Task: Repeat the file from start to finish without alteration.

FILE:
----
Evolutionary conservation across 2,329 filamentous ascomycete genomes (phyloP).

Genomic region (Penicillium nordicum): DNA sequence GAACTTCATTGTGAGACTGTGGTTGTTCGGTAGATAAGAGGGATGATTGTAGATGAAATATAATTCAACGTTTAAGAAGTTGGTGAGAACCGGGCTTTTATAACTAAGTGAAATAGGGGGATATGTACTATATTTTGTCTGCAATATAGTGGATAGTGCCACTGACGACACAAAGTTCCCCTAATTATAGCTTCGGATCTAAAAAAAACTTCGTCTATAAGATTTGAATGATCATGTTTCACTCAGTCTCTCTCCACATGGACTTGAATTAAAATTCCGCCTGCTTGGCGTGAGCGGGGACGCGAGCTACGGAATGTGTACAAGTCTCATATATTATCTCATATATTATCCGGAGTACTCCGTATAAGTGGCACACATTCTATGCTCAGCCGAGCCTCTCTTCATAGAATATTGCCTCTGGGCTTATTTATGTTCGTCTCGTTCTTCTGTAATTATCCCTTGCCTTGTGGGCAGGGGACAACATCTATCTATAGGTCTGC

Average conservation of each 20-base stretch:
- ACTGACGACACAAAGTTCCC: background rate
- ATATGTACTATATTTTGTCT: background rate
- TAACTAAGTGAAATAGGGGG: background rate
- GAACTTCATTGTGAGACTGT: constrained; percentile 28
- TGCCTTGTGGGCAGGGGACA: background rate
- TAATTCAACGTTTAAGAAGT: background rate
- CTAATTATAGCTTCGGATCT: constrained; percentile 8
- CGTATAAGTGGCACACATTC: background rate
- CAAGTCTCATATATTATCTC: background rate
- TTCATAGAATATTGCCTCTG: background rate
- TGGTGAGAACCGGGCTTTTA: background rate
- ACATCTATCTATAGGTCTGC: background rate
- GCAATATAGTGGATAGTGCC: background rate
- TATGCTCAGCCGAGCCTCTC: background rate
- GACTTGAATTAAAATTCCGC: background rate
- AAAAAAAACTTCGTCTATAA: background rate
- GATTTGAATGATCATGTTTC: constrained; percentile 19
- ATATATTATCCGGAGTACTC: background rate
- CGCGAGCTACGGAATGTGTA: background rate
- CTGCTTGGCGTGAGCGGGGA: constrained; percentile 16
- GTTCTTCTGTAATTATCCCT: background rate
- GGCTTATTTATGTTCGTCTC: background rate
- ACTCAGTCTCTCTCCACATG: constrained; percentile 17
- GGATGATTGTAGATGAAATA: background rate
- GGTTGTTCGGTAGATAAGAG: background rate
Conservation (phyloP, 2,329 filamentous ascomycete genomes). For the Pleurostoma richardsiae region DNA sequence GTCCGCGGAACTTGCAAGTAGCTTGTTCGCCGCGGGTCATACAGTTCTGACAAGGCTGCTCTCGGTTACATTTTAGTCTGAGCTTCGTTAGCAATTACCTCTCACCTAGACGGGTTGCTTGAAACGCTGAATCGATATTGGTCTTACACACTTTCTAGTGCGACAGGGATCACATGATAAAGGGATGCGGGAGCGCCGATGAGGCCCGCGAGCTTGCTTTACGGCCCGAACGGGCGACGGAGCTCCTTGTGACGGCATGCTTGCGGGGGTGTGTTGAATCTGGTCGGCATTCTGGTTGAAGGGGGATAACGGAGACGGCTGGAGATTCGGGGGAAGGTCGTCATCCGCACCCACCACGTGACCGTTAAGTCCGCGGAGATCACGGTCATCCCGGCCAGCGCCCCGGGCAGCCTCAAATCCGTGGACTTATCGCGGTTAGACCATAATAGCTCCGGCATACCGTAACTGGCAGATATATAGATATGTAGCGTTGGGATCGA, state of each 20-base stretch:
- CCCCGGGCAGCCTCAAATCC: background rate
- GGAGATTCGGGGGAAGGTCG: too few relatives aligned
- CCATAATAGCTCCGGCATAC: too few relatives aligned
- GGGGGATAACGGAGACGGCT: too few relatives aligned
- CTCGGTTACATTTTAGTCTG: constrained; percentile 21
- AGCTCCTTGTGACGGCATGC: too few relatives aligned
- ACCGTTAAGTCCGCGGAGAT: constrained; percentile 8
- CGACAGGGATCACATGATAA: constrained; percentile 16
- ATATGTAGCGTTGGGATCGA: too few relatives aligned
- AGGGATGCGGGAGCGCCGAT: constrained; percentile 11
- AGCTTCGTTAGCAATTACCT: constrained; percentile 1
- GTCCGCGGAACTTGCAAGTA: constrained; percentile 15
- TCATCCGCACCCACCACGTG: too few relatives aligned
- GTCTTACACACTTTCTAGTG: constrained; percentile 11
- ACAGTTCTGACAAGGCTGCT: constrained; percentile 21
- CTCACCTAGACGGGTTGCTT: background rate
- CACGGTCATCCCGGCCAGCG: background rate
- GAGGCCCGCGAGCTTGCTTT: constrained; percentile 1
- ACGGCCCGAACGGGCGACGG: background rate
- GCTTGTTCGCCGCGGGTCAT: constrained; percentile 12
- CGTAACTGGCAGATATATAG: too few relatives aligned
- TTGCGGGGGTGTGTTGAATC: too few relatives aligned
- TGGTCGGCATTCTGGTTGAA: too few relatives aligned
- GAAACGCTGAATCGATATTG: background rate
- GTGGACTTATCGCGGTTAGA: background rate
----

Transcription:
Evolutionary conservation across 2,329 filamentous ascomycete genomes (phyloP).

Genomic region (Penicillium nordicum): DNA sequence GAACTTCATTGTGAGACTGTGGTTGTTCGGTAGATAAGAGGGATGATTGTAGATGAAATATAATTCAACGTTTAAGAAGTTGGTGAGAACCGGGCTTTTATAACTAAGTGAAATAGGGGGATATGTACTATATTTTGTCTGCAATATAGTGGATAGTGCCACTGACGACACAAAGTTCCCCTAATTATAGCTTCGGATCTAAAAAAAACTTCGTCTATAAGATTTGAATGATCATGTTTCACTCAGTCTCTCTCCACATGGACTTGAATTAAAATTCCGCCTGCTTGGCGTGAGCGGGGACGCGAGCTACGGAATGTGTACAAGTCTCATATATTATCTCATATATTATCCGGAGTACTCCGTATAAGTGGCACACATTCTATGCTCAGCCGAGCCTCTCTTCATAGAATATTGCCTCTGGGCTTATTTATGTTCGTCTCGTTCTTCTGTAATTATCCCTTGCCTTGTGGGCAGGGGACAACATCTATCTATAGGTCTGC

Average conservation of each 20-base stretch:
- ACTGACGACACAAAGTTCCC: background rate
- ATATGTACTATATTTTGTCT: background rate
- TAACTAAGTGAAATAGGGGG: background rate
- GAACTTCATTGTGAGACTGT: constrained; percentile 28
- TGCCTTGTGGGCAGGGGACA: background rate
- TAATTCAACGTTTAAGAAGT: background rate
- CTAATTATAGCTTCGGATCT: constrained; percentile 8
- CGTATAAGTGGCACACATTC: background rate
- CAAGTCTCATATATTATCTC: background rate
- TTCATAGAATATTGCCTCTG: background rate
- TGGTGAGAACCGGGCTTTTA: background rate
- ACATCTATCTATAGGTCTGC: background rate
- GCAATATAGTGGATAGTGCC: background rate
- TATGCTCAGCCGAGCCTCTC: background rate
- GACTTGAATTAAAATTCCGC: background rate
- AAAAAAAACTTCGTCTATAA: background rate
- GATTTGAATGATCATGTTTC: constrained; percentile 19
- ATATATTATCCGGAGTACTC: background rate
- CGCGAGCTACGGAATGTGTA: background rate
- CTGCTTGGCGTGAGCGGGGA: constrained; percentile 16
- GTTCTTCTGTAATTATCCCT: background rate
- GGCTTATTTATGTTCGTCTC: background rate
- ACTCAGTCTCTCTCCACATG: constrained; percentile 17
- GGATGATTGTAGATGAAATA: background rate
- GGTTGTTCGGTAGATAAGAG: background rate
Conservation (phyloP, 2,329 filamentous ascomycete genomes). For the Pleurostoma richardsiae region DNA sequence GTCCGCGGAACTTGCAAGTAGCTTGTTCGCCGCGGGTCATACAGTTCTGACAAGGCTGCTCTCGGTTACATTTTAGTCTGAGCTTCGTTAGCAATTACCTCTCACCTAGACGGGTTGCTTGAAACGCTGAATCGATATTGGTCTTACACACTTTCTAGTGCGACAGGGATCACATGATAAAGGGATGCGGGAGCGCCGATGAGGCCCGCGAGCTTGCTTTACGGCCCGAACGGGCGACGGAGCTCCTTGTGACGGCATGCTTGCGGGGGTGTGTTGAATCTGGTCGGCATTCTGGTTGAAGGGGGATAACGGAGACGGCTGGAGATTCGGGGGAAGGTCGTCATCCGCACCCACCACGTGACCGTTAAGTCCGCGGAGATCACGGTCATCCCGGCCAGCGCCCCGGGCAGCCTCAAATCCGTGGACTTATCGCGGTTAGACCATAATAGCTCCGGCATACCGTAACTGGCAGATATATAGATATGTAGCGTTGGGATCGA, state of each 20-base stretch:
- CCCCGGGCAGCCTCAAATCC: background rate
- GGAGATTCGGGGGAAGGTCG: too few relatives aligned
- CCATAATAGCTCCGGCATAC: too few relatives aligned
- GGGGGATAACGGAGACGGCT: too few relatives aligned
- CTCGGTTACATTTTAGTCTG: constrained; percentile 21
- AGCTCCTTGTGACGGCATGC: too few relatives aligned
- ACCGTTAAGTCCGCGGAGAT: constrained; percentile 8
- CGACAGGGATCACATGATAA: constrained; percentile 16
- ATATGTAGCGTTGGGATCGA: too few relatives aligned
- AGGGATGCGGGAGCGCCGAT: constrained; percentile 11
- AGCTTCGTTAGCAATTACCT: constrained; percentile 1
- GTCCGCGGAACTTGCAAGTA: constrained; percentile 15
- TCATCCGCACCCACCACGTG: too few relatives aligned
- GTCTTACACACTTTCTAGTG: constrained; percentile 11
- ACAGTTCTGACAAGGCTGCT: constrained; percentile 21
- CTCACCTAGACGGGTTGCTT: background rate
- CACGGTCATCCCGGCCAGCG: background rate
- GAGGCCCGCGAGCTTGCTTT: constrained; percentile 1
- ACGGCCCGAACGGGCGACGG: background rate
- GCTTGTTCGCCGCGGGTCAT: constrained; percentile 12
- CGTAACTGGCAGATATATAG: too few relatives aligned
- TTGCGGGGGTGTGTTGAATC: too few relatives aligned
- TGGTCGGCATTCTGGTTGAA: too few relatives aligned
- GAAACGCTGAATCGATATTG: background rate
- GTGGACTTATCGCGGTTAGA: background rate